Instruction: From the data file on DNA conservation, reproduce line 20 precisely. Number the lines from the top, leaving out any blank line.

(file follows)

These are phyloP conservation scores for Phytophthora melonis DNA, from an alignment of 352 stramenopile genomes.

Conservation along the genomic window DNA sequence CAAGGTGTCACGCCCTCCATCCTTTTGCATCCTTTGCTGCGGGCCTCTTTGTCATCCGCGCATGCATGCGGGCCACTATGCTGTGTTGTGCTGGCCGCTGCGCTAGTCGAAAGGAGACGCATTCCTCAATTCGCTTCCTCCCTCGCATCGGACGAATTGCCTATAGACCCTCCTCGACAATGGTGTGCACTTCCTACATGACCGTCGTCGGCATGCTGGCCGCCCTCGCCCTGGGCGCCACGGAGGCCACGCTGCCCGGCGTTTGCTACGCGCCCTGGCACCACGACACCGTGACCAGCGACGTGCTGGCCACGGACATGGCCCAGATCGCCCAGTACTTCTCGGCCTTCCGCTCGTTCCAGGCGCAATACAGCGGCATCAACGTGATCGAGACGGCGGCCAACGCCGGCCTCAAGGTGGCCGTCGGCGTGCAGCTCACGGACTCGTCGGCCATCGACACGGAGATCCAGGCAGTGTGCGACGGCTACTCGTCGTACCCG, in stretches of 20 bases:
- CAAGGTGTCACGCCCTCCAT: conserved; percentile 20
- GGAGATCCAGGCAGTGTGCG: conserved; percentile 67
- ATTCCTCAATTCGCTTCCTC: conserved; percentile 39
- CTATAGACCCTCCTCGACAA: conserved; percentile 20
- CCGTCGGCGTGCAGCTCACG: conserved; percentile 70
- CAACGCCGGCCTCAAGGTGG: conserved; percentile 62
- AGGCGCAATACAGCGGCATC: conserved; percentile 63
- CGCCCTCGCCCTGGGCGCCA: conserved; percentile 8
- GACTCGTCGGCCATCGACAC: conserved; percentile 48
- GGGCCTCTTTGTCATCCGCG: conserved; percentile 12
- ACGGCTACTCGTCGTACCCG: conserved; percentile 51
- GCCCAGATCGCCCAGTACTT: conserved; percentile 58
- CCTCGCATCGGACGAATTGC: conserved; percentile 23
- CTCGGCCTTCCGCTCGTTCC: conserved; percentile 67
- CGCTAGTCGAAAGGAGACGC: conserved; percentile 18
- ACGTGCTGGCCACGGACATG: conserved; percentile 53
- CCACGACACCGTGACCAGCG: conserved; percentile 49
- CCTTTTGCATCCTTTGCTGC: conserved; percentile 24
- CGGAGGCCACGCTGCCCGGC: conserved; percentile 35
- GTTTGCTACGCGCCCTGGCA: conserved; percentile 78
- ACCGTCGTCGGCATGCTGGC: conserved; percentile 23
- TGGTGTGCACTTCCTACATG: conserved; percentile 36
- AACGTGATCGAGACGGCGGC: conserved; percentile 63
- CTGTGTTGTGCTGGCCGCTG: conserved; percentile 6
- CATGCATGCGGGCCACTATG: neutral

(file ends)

- CCTTTTGCATCCTTTGCTGC: conserved; percentile 24